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The Present and Future of Monetary Policy Rules

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  • McCallum, Bennett T

Abstract

To consider the prospects, looking 20-30 years into the future, for monetary policymaking in accordance with policy rules, one must evaluate their present importance. That requires some definition of what constitutes rule-based monetary policy in practice, since no actual central bank will ever be literally bound by any simple formula (or any strict optimal control scheme). Consideration of the rules-versus-discretion literature, plus more recent analysis by Woodford (1999), indicates that rule-based policy is conducted to satisfy relationships specified from a timeless perspective.' Given this conception, it seems reasonably clear that today's prominent regimes (e.g., inflation targeting) do largely represent rule-based policymaking. Whether these will prevail into the future will depend in part on political trends, but their fundamental soundness gives room for hope. Regarding the effects of a gradually diminishing role of money, it would appear that the feasibility and attractiveness of rule-based policymaking will not be seriously impaired so long as a tangible medium of exchange has some importance, even if small. In the complete absence of monetary transactions, there would be no monetary policy of any type, rule-based or discretionary. But it seems highly unlikely that money will disappear in the foreseeable future.

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Bibliographic Info

Article provided by Wiley Blackwell in its journal International Finance.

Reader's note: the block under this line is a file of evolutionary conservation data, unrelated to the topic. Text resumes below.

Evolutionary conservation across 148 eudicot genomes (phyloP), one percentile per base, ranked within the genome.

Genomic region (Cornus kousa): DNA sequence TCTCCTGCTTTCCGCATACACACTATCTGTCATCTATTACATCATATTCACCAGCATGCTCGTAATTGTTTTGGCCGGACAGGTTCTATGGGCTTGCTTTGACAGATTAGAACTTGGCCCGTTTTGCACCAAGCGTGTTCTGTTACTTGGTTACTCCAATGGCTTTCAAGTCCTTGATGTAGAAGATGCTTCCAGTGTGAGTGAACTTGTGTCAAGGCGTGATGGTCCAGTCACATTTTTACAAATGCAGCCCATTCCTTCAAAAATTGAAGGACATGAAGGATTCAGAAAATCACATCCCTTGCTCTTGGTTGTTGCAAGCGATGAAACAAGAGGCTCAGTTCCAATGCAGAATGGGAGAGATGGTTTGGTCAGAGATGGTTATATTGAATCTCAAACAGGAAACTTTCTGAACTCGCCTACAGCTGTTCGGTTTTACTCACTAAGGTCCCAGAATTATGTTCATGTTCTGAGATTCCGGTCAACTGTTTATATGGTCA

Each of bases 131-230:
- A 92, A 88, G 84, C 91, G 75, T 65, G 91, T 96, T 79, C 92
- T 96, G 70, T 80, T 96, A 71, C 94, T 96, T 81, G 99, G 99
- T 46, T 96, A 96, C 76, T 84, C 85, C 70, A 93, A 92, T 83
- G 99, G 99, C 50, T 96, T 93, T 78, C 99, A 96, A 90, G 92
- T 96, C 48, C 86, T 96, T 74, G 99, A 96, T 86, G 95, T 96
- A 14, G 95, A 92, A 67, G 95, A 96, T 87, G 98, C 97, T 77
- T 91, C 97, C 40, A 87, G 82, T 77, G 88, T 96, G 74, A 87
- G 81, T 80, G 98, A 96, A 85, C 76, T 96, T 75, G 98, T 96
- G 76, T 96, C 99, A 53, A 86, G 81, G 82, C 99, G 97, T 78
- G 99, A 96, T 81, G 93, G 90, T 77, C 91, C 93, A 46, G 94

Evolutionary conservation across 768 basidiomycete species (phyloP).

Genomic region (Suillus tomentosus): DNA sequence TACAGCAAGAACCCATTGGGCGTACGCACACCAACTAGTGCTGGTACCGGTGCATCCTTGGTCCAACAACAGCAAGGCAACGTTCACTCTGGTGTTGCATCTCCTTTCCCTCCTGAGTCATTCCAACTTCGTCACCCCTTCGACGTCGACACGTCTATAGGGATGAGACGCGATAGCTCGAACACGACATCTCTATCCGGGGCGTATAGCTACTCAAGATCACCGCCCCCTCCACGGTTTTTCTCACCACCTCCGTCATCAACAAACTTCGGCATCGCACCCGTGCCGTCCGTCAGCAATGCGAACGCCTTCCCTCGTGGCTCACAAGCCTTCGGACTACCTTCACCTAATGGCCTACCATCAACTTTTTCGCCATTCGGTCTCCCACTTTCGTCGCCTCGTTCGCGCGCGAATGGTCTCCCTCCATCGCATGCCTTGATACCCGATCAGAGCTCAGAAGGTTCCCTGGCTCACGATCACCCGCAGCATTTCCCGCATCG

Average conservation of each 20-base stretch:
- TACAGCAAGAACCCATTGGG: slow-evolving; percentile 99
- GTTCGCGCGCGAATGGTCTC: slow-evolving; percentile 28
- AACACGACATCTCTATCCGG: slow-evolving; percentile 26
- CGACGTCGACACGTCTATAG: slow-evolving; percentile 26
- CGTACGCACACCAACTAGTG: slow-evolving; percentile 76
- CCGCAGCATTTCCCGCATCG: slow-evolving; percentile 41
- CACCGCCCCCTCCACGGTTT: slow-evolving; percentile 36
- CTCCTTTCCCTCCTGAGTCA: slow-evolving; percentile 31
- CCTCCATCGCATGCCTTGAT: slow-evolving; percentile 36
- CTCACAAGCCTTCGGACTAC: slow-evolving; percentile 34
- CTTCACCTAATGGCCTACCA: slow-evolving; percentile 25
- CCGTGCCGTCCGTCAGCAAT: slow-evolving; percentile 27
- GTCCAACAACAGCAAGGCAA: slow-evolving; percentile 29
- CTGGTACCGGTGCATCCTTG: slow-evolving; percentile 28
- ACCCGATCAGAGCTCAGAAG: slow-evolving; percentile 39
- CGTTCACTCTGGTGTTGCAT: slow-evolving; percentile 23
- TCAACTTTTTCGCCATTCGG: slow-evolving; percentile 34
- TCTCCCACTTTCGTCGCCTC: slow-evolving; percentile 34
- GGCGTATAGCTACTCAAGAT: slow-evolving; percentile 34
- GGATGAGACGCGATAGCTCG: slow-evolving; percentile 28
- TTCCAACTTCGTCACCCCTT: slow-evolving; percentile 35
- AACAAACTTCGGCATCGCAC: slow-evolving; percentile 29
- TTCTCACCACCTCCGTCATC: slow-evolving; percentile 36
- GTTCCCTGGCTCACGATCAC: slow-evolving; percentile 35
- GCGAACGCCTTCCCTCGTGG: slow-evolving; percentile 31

Volume (Year): 3 (2000)
Issue (Month): 2 (July)
Pages: 273-86

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Handle: RePEc:bla:intfin:v:3:y:2000:i:2:p:273-86

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  1. Robert J. Barro & David B. Gordon, 1983. "A Positive Theory of Monetary Policy in a Natural-Rate Model," NBER Working Papers 0807, National Bureau of Economic Research, Inc.
  2. Calvo, Guillermo A., 1983. "Staggered prices in a utility-maximizing framework," Journal of Monetary Economics, Elsevier, vol. 12(3), pages 383-398, September.
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  17. Taylor, John B., 1993. "Discretion versus policy rules in practice," Carnegie-Rochester Conference Series on Public Policy, Elsevier, vol. 39(1), pages 195-214, December.
  18. Benjamin M. Friedman, 1999. "The Future of Monetary Policy: The Central Bank as an Army With Only a Signal Corps," NBER Working Papers 7420, National Bureau of Economic Research, Inc.
  19. Joel Bogdanski & Alexandre Antonio Tombini & Sérgio Ribeiro da Costa Werlang, 2000. "Implementing Inflation Targeting in Brazil," Working Papers Series 1, Central Bank of Brazil, Research Department.
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